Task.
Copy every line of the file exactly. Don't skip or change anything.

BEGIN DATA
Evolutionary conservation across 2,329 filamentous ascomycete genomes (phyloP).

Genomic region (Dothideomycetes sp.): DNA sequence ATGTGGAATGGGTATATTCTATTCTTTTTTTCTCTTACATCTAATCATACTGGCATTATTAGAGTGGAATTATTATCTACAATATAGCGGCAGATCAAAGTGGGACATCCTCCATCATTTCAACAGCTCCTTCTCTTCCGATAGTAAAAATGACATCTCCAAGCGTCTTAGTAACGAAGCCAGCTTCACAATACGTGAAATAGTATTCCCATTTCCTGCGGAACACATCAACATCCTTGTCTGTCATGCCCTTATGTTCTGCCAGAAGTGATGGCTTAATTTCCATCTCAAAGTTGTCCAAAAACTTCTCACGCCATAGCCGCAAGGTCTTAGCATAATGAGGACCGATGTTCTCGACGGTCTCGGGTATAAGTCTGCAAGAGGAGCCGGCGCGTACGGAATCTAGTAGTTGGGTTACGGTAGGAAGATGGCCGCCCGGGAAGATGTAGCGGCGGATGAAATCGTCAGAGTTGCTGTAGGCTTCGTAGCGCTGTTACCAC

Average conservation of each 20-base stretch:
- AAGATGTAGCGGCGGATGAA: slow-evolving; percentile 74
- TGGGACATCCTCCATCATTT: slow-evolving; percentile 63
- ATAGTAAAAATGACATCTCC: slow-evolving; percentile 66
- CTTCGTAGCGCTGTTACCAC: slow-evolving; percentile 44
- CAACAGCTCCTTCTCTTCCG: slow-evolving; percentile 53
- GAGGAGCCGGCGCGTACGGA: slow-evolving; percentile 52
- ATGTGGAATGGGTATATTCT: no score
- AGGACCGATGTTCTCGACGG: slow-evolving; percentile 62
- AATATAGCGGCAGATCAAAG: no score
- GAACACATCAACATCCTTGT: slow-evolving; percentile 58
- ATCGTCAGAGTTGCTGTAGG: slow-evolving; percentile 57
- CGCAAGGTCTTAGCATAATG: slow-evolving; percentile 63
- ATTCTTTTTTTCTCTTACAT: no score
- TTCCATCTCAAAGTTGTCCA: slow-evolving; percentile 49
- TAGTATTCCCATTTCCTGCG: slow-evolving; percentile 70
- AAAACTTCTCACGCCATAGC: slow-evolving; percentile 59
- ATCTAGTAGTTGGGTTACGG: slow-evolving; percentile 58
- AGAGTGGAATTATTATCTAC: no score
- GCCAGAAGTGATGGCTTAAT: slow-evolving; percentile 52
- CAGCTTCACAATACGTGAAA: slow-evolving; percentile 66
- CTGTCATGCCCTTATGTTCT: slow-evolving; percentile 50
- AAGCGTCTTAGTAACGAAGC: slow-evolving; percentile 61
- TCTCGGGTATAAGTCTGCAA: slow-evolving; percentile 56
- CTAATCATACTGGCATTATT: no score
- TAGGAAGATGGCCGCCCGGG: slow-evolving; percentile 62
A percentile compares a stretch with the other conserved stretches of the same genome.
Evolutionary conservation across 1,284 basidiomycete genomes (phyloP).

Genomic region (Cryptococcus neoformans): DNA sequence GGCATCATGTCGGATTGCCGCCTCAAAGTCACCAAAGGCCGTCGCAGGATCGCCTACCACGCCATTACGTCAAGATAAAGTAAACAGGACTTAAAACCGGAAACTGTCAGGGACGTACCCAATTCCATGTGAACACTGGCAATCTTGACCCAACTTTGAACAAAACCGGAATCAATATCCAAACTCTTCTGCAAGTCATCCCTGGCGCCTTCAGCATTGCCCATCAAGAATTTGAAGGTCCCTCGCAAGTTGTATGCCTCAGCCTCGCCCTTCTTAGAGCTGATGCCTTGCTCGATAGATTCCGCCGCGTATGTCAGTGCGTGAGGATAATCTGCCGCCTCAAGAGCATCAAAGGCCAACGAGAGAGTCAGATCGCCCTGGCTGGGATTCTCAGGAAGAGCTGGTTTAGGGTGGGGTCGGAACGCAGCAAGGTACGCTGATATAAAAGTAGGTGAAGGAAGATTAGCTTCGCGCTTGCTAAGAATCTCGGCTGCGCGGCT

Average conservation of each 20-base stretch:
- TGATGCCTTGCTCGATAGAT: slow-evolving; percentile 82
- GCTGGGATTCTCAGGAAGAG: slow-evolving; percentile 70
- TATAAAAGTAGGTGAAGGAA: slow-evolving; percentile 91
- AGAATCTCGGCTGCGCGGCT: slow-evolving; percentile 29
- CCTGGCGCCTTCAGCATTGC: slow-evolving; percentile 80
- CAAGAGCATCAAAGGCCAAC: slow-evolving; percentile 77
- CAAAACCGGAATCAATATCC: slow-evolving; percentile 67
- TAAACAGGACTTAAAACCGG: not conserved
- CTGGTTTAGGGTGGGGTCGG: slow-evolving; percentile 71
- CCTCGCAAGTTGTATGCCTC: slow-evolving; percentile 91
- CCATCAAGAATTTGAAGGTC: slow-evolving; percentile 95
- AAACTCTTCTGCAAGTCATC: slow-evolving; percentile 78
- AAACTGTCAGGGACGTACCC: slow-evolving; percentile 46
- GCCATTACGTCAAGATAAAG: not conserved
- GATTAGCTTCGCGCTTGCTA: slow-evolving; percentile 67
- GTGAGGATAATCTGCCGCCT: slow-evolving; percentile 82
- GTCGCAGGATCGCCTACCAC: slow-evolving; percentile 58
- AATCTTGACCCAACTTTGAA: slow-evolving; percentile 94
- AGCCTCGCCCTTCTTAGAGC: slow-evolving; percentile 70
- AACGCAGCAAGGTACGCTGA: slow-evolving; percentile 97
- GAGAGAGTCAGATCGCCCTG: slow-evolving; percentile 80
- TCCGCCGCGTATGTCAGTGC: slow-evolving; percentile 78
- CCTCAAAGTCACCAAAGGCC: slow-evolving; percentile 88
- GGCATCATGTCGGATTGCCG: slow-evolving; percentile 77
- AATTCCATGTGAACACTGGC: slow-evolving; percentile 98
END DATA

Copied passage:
Evolutionary conservation across 2,329 filamentous ascomycete genomes (phyloP).

Genomic region (Dothideomycetes sp.): DNA sequence ATGTGGAATGGGTATATTCTATTCTTTTTTTCTCTTACATCTAATCATACTGGCATTATTAGAGTGGAATTATTATCTACAATATAGCGGCAGATCAAAGTGGGACATCCTCCATCATTTCAACAGCTCCTTCTCTTCCGATAGTAAAAATGACATCTCCAAGCGTCTTAGTAACGAAGCCAGCTTCACAATACGTGAAATAGTATTCCCATTTCCTGCGGAACACATCAACATCCTTGTCTGTCATGCCCTTATGTTCTGCCAGAAGTGATGGCTTAATTTCCATCTCAAAGTTGTCCAAAAACTTCTCACGCCATAGCCGCAAGGTCTTAGCATAATGAGGACCGATGTTCTCGACGGTCTCGGGTATAAGTCTGCAAGAGGAGCCGGCGCGTACGGAATCTAGTAGTTGGGTTACGGTAGGAAGATGGCCGCCCGGGAAGATGTAGCGGCGGATGAAATCGTCAGAGTTGCTGTAGGCTTCGTAGCGCTGTTACCAC

Average conservation of each 20-base stretch:
- AAGATGTAGCGGCGGATGAA: slow-evolving; percentile 74
- TGGGACATCCTCCATCATTT: slow-evolving; percentile 63
- ATAGTAAAAATGACATCTCC: slow-evolving; percentile 66
- CTTCGTAGCGCTGTTACCAC: slow-evolving; percentile 44
- CAACAGCTCCTTCTCTTCCG: slow-evolving; percentile 53
- GAGGAGCCGGCGCGTACGGA: slow-evolving; percentile 52
- ATGTGGAATGGGTATATTCT: no score
- AGGACCGATGTTCTCGACGG: slow-evolving; percentile 62
- AATATAGCGGCAGATCAAAG: no score
- GAACACATCAACATCCTTGT: slow-evolving; percentile 58
- ATCGTCAGAGTTGCTGTAGG: slow-evolving; percentile 57
- CGCAAGGTCTTAGCATAATG: slow-evolving; percentile 63
- ATTCTTTTTTTCTCTTACAT: no score
- TTCCATCTCAAAGTTGTCCA: slow-evolving; percentile 49
- TAGTATTCCCATTTCCTGCG: slow-evolving; percentile 70
- AAAACTTCTCACGCCATAGC: slow-evolving; percentile 59
- ATCTAGTAGTTGGGTTACGG: slow-evolving; percentile 58
- AGAGTGGAATTATTATCTAC: no score
- GCCAGAAGTGATGGCTTAAT: slow-evolving; percentile 52
- CAGCTTCACAATACGTGAAA: slow-evolving; percentile 66
- CTGTCATGCCCTTATGTTCT: slow-evolving; percentile 50
- AAGCGTCTTAGTAACGAAGC: slow-evolving; percentile 61
- TCTCGGGTATAAGTCTGCAA: slow-evolving; percentile 56
- CTAATCATACTGGCATTATT: no score
- TAGGAAGATGGCCGCCCGGG: slow-evolving; percentile 62
A percentile compares a stretch with the other conserved stretches of the same genome.
Evolutionary conservation across 1,284 basidiomycete genomes (phyloP).

Genomic region (Cryptococcus neoformans): DNA sequence GGCATCATGTCGGATTGCCGCCTCAAAGTCACCAAAGGCCGTCGCAGGATCGCCTACCACGCCATTACGTCAAGATAAAGTAAACAGGACTTAAAACCGGAAACTGTCAGGGACGTACCCAATTCCATGTGAACACTGGCAATCTTGACCCAACTTTGAACAAAACCGGAATCAATATCCAAACTCTTCTGCAAGTCATCCCTGGCGCCTTCAGCATTGCCCATCAAGAATTTGAAGGTCCCTCGCAAGTTGTATGCCTCAGCCTCGCCCTTCTTAGAGCTGATGCCTTGCTCGATAGATTCCGCCGCGTATGTCAGTGCGTGAGGATAATCTGCCGCCTCAAGAGCATCAAAGGCCAACGAGAGAGTCAGATCGCCCTGGCTGGGATTCTCAGGAAGAGCTGGTTTAGGGTGGGGTCGGAACGCAGCAAGGTACGCTGATATAAAAGTAGGTGAAGGAAGATTAGCTTCGCGCTTGCTAAGAATCTCGGCTGCGCGGCT

Average conservation of each 20-base stretch:
- TGATGCCTTGCTCGATAGAT: slow-evolving; percentile 82
- GCTGGGATTCTCAGGAAGAG: slow-evolving; percentile 70
- TATAAAAGTAGGTGAAGGAA: slow-evolving; percentile 91
- AGAATCTCGGCTGCGCGGCT: slow-evolving; percentile 29
- CCTGGCGCCTTCAGCATTGC: slow-evolving; percentile 80
- CAAGAGCATCAAAGGCCAAC: slow-evolving; percentile 77
- CAAAACCGGAATCAATATCC: slow-evolving; percentile 67
- TAAACAGGACTTAAAACCGG: not conserved
- CTGGTTTAGGGTGGGGTCGG: slow-evolving; percentile 71
- CCTCGCAAGTTGTATGCCTC: slow-evolving; percentile 91
- CCATCAAGAATTTGAAGGTC: slow-evolving; percentile 95
- AAACTCTTCTGCAAGTCATC: slow-evolving; percentile 78
- AAACTGTCAGGGACGTACCC: slow-evolving; percentile 46
- GCCATTACGTCAAGATAAAG: not conserved
- GATTAGCTTCGCGCTTGCTA: slow-evolving; percentile 67
- GTGAGGATAATCTGCCGCCT: slow-evolving; percentile 82
- GTCGCAGGATCGCCTACCAC: slow-evolving; percentile 58
- AATCTTGACCCAACTTTGAA: slow-evolving; percentile 94
- AGCCTCGCCCTTCTTAGAGC: slow-evolving; percentile 70
- AACGCAGCAAGGTACGCTGA: slow-evolving; percentile 97
- GAGAGAGTCAGATCGCCCTG: slow-evolving; percentile 80
- TCCGCCGCGTATGTCAGTGC: slow-evolving; percentile 78
- CCTCAAAGTCACCAAAGGCC: slow-evolving; percentile 88
- GGCATCATGTCGGATTGCCG: slow-evolving; percentile 77
- AATTCCATGTGAACACTGGC: slow-evolving; percentile 98